Understanding Pest Control

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Understanding pest control involves learning about prevention, suppression, and eradication. A successful integrated pest management (IPM) plan includes monitoring, scouting, and accurately identifying pests and their damage levels.

IPM plans often use biological control agents, such as predators and parasitoids, to reduce plant diseases and insect infestations. These tools require careful selection and application since legal restrictions apply.


Pest control involves preventing pests from entering your facilities and damaging products, property, or the environment. Preventive methods include cultural and physical controls. Examples of cultural pest management practices include sanitation, recycling, garbage disposal, and scheduling routine maintenance. Physical pest control excludes them from your facility by putting up barriers such as screens, caulking, and plastering. It also reduces conducive conditions such as moisture, storage practices, cleaning schedules, and recording pest sightings.

Biological pest control uses natural enemies—predators, parasites, and pathogens—to keep pest populations below damaging thresholds. These living beings could be predators like ladybug beetles, parasitoids such as flies or wasps that lay their eggs on or inside their host insects, or pathogens like nematodes that target and eliminate undesirable organisms such as weeds, plant disease-causing organisms, or others. Rotating the use of these organisms may reduce the development of pest resistance to them. It also may reduce environmental hazards by avoiding the need for chemical sprays.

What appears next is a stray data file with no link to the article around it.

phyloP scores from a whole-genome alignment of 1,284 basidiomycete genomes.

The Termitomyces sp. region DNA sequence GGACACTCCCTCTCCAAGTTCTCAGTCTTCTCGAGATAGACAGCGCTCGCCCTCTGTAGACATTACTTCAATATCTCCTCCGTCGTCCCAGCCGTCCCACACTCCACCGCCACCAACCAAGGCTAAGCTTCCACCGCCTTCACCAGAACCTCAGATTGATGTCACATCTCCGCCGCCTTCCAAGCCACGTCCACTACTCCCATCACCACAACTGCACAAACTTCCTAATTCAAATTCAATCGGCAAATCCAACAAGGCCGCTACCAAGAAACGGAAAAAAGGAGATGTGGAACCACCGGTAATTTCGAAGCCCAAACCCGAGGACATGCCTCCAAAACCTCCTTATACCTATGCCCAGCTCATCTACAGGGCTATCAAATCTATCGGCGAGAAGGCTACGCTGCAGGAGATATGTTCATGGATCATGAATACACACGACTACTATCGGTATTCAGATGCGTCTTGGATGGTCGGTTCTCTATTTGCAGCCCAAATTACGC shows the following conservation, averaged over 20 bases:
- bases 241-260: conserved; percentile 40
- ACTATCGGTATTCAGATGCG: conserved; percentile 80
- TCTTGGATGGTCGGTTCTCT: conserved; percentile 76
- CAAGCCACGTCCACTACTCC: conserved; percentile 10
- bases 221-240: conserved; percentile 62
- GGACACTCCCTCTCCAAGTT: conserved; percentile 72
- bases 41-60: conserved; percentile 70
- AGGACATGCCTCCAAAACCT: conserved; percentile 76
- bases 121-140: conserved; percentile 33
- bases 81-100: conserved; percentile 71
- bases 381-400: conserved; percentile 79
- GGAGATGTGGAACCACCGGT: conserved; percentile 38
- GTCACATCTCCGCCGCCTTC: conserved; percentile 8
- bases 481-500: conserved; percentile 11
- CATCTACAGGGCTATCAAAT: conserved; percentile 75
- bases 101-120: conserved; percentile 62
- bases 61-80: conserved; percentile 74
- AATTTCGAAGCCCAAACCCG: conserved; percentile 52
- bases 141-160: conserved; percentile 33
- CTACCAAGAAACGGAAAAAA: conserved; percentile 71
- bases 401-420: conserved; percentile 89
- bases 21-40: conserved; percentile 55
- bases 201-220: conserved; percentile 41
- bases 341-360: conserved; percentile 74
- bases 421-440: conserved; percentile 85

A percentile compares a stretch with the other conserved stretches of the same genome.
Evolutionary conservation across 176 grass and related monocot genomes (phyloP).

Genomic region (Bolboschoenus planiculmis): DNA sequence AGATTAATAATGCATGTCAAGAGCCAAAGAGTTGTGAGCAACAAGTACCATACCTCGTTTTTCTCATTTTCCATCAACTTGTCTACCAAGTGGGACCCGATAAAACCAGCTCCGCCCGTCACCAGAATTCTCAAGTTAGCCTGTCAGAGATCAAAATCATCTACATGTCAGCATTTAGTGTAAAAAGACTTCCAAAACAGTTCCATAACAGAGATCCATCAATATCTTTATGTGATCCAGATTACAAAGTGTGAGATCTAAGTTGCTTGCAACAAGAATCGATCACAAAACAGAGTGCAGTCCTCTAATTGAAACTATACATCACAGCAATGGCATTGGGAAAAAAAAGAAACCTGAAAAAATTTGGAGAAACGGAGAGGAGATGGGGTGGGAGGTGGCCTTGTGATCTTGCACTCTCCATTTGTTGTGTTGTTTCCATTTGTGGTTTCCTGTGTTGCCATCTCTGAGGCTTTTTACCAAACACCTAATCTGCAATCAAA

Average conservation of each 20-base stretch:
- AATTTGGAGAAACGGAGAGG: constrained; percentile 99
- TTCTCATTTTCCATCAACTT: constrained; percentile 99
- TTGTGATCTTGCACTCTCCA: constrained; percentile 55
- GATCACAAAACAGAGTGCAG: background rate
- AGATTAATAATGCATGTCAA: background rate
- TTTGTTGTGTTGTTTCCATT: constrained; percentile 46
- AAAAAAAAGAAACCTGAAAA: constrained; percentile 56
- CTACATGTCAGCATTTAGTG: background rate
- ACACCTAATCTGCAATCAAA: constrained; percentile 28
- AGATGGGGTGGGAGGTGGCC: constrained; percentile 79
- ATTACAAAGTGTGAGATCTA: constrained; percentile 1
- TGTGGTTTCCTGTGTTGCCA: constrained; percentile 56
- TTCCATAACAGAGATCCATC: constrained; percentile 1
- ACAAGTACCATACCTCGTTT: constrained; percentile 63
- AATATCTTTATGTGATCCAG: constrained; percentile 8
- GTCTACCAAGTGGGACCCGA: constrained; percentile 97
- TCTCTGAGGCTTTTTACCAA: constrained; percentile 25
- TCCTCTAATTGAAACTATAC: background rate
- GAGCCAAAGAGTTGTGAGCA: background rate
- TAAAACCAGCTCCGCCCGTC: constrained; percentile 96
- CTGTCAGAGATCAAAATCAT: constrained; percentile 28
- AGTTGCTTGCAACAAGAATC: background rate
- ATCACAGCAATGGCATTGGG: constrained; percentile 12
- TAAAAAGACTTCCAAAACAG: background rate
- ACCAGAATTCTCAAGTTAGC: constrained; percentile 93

Crops and structures can suffer damage from pests. They may also spread disease, disrupt water quality, or interfere with other natural processes. Pests can be plants (weeds), vertebrates (birds, rodents), invertebrates (insects, mites, nematodes, fungi), or pathogens that affect human or animal health.

Suppression is the goal of most pest control in Citrus County. It includes monitoring, identifying, and assessing pests and their damage, using preventive measures to keep them from entering or spreading, and controlling a pest population to an acceptable level.

Physical controls, such as traps, screens, barriers, fences, and radiation, are often used to suppress pests. Sometimes changing the environment can be enough to control pests, such as modifying the amount of sunlight or heat in an area or increasing air humidity.

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Pest control aims to prevent and treat infestations of rodents, birds, insects, weeds, and other organisms that damage property or pose a health risk. This involves physical trapping, killing, or removal of the pests and ‘pest-proofing’ premises to stop them from re-infesting.

Other pest control methods involve using natural enemies of the pest – parasites, predators, and pathogens. Using pheromones that attract and confuse males or that stop reproduction also falls into this category, as do techniques such as releasing sterile insect males and juvenile hormones to reduce pest numbers.

It was remembered that any pest control strategy must consider the site where the treatment occurs and all living and nonliving things that share it. Otherwise, the whole system may be disrupted, leading to continued or new pest problems. For example, spraying an area with an insecticide can disrupt the balance of the ecosystem by killing everything that moves within it.


Although legislation and strict hygiene guidance mean that most food businesses do not experience serious pest problems, they must always be vigilant. Pest control technicians must identify the pests and know their behavior to develop an appropriate pest control strategy.

For example, identifying the pest allows them to determine basic information such as its life cycle and when it is most susceptible to being controlled. It also helps them choose the best control tactics to use. For example, if they have identified that cockroaches cause the problem, they would be more likely to use bait than spray to eradicate them.

Monitoring is a vital part of IPM and can involve visual inspection, trapping, or communication with staff that uses the area. Traps may be passive, requiring the pest to come near to trigger them, or they could contain an attractant or pheromone such as the sexual attractant of female cockroaches or the pheromone of fruit fly males.

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